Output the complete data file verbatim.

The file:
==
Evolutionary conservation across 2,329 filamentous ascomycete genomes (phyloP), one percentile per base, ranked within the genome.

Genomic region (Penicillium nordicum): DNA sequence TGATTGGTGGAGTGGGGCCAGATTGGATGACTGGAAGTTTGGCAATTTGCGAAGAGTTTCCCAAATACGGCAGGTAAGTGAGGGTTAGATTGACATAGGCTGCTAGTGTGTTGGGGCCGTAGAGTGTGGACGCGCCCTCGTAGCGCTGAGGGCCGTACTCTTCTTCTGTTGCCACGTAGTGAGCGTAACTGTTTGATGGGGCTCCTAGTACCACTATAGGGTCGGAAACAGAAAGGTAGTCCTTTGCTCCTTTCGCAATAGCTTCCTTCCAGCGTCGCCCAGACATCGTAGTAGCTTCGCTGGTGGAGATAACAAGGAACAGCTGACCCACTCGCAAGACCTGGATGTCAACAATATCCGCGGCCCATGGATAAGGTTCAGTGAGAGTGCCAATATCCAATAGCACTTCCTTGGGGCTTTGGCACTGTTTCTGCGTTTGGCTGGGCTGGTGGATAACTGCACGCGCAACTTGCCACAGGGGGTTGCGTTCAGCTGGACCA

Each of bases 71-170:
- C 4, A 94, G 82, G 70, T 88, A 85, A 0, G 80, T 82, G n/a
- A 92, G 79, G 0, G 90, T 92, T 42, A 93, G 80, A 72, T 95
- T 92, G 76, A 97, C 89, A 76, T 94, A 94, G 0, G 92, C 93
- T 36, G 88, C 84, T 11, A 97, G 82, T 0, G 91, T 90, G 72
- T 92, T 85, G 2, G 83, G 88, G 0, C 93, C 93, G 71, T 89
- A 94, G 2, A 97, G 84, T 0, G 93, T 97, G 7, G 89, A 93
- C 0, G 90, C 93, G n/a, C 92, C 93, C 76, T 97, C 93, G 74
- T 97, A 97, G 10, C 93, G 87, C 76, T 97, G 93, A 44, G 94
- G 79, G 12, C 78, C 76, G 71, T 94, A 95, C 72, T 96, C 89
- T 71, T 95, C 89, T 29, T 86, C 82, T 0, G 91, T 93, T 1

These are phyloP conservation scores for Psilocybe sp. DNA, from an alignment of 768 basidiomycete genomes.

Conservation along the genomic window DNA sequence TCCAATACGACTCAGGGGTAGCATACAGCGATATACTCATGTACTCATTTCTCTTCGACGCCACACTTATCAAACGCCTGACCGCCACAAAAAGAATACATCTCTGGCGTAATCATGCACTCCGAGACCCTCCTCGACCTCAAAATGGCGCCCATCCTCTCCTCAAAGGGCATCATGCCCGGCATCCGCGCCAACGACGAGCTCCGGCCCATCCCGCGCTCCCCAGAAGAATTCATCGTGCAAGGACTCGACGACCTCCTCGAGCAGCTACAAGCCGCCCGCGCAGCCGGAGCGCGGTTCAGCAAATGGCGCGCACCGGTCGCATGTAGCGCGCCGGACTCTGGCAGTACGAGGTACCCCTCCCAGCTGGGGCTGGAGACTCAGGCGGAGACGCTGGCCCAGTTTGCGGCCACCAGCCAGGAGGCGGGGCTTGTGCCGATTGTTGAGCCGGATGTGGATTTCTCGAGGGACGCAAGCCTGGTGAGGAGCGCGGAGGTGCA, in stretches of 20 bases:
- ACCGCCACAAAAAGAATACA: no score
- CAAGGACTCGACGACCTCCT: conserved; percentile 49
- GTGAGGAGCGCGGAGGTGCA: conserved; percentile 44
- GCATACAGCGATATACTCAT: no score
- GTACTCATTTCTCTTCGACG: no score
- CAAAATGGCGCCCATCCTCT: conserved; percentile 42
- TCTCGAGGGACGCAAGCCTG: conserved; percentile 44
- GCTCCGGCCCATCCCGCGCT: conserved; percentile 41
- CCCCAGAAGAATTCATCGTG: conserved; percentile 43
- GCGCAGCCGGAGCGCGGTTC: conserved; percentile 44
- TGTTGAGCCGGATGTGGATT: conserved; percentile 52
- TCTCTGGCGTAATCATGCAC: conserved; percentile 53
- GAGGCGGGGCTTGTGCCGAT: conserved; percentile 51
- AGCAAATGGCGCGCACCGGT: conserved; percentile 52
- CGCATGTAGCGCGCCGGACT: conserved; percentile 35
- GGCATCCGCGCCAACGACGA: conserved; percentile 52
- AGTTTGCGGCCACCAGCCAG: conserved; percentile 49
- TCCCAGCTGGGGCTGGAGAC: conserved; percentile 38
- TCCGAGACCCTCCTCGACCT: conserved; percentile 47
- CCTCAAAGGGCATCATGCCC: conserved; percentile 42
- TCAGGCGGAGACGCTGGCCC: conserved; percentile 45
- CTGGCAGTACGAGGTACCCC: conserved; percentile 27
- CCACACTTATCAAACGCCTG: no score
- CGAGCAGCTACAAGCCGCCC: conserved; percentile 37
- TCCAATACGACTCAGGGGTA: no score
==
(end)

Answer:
Evolutionary conservation across 2,329 filamentous ascomycete genomes (phyloP), one percentile per base, ranked within the genome.

Genomic region (Penicillium nordicum): DNA sequence TGATTGGTGGAGTGGGGCCAGATTGGATGACTGGAAGTTTGGCAATTTGCGAAGAGTTTCCCAAATACGGCAGGTAAGTGAGGGTTAGATTGACATAGGCTGCTAGTGTGTTGGGGCCGTAGAGTGTGGACGCGCCCTCGTAGCGCTGAGGGCCGTACTCTTCTTCTGTTGCCACGTAGTGAGCGTAACTGTTTGATGGGGCTCCTAGTACCACTATAGGGTCGGAAACAGAAAGGTAGTCCTTTGCTCCTTTCGCAATAGCTTCCTTCCAGCGTCGCCCAGACATCGTAGTAGCTTCGCTGGTGGAGATAACAAGGAACAGCTGACCCACTCGCAAGACCTGGATGTCAACAATATCCGCGGCCCATGGATAAGGTTCAGTGAGAGTGCCAATATCCAATAGCACTTCCTTGGGGCTTTGGCACTGTTTCTGCGTTTGGCTGGGCTGGTGGATAACTGCACGCGCAACTTGCCACAGGGGGTTGCGTTCAGCTGGACCA

Each of bases 71-170:
- C 4, A 94, G 82, G 70, T 88, A 85, A 0, G 80, T 82, G n/a
- A 92, G 79, G 0, G 90, T 92, T 42, A 93, G 80, A 72, T 95
- T 92, G 76, A 97, C 89, A 76, T 94, A 94, G 0, G 92, C 93
- T 36, G 88, C 84, T 11, A 97, G 82, T 0, G 91, T 90, G 72
- T 92, T 85, G 2, G 83, G 88, G 0, C 93, C 93, G 71, T 89
- A 94, G 2, A 97, G 84, T 0, G 93, T 97, G 7, G 89, A 93
- C 0, G 90, C 93, G n/a, C 92, C 93, C 76, T 97, C 93, G 74
- T 97, A 97, G 10, C 93, G 87, C 76, T 97, G 93, A 44, G 94
- G 79, G 12, C 78, C 76, G 71, T 94, A 95, C 72, T 96, C 89
- T 71, T 95, C 89, T 29, T 86, C 82, T 0, G 91, T 93, T 1

These are phyloP conservation scores for Psilocybe sp. DNA, from an alignment of 768 basidiomycete genomes.

Conservation along the genomic window DNA sequence TCCAATACGACTCAGGGGTAGCATACAGCGATATACTCATGTACTCATTTCTCTTCGACGCCACACTTATCAAACGCCTGACCGCCACAAAAAGAATACATCTCTGGCGTAATCATGCACTCCGAGACCCTCCTCGACCTCAAAATGGCGCCCATCCTCTCCTCAAAGGGCATCATGCCCGGCATCCGCGCCAACGACGAGCTCCGGCCCATCCCGCGCTCCCCAGAAGAATTCATCGTGCAAGGACTCGACGACCTCCTCGAGCAGCTACAAGCCGCCCGCGCAGCCGGAGCGCGGTTCAGCAAATGGCGCGCACCGGTCGCATGTAGCGCGCCGGACTCTGGCAGTACGAGGTACCCCTCCCAGCTGGGGCTGGAGACTCAGGCGGAGACGCTGGCCCAGTTTGCGGCCACCAGCCAGGAGGCGGGGCTTGTGCCGATTGTTGAGCCGGATGTGGATTTCTCGAGGGACGCAAGCCTGGTGAGGAGCGCGGAGGTGCA, in stretches of 20 bases:
- ACCGCCACAAAAAGAATACA: no score
- CAAGGACTCGACGACCTCCT: conserved; percentile 49
- GTGAGGAGCGCGGAGGTGCA: conserved; percentile 44
- GCATACAGCGATATACTCAT: no score
- GTACTCATTTCTCTTCGACG: no score
- CAAAATGGCGCCCATCCTCT: conserved; percentile 42
- TCTCGAGGGACGCAAGCCTG: conserved; percentile 44
- GCTCCGGCCCATCCCGCGCT: conserved; percentile 41
- CCCCAGAAGAATTCATCGTG: conserved; percentile 43
- GCGCAGCCGGAGCGCGGTTC: conserved; percentile 44
- TGTTGAGCCGGATGTGGATT: conserved; percentile 52
- TCTCTGGCGTAATCATGCAC: conserved; percentile 53
- GAGGCGGGGCTTGTGCCGAT: conserved; percentile 51
- AGCAAATGGCGCGCACCGGT: conserved; percentile 52
- CGCATGTAGCGCGCCGGACT: conserved; percentile 35
- GGCATCCGCGCCAACGACGA: conserved; percentile 52
- AGTTTGCGGCCACCAGCCAG: conserved; percentile 49
- TCCCAGCTGGGGCTGGAGAC: conserved; percentile 38
- TCCGAGACCCTCCTCGACCT: conserved; percentile 47
- CCTCAAAGGGCATCATGCCC: conserved; percentile 42
- TCAGGCGGAGACGCTGGCCC: conserved; percentile 45
- CTGGCAGTACGAGGTACCCC: conserved; percentile 27
- CCACACTTATCAAACGCCTG: no score
- CGAGCAGCTACAAGCCGCCC: conserved; percentile 37
- TCCAATACGACTCAGGGGTA: no score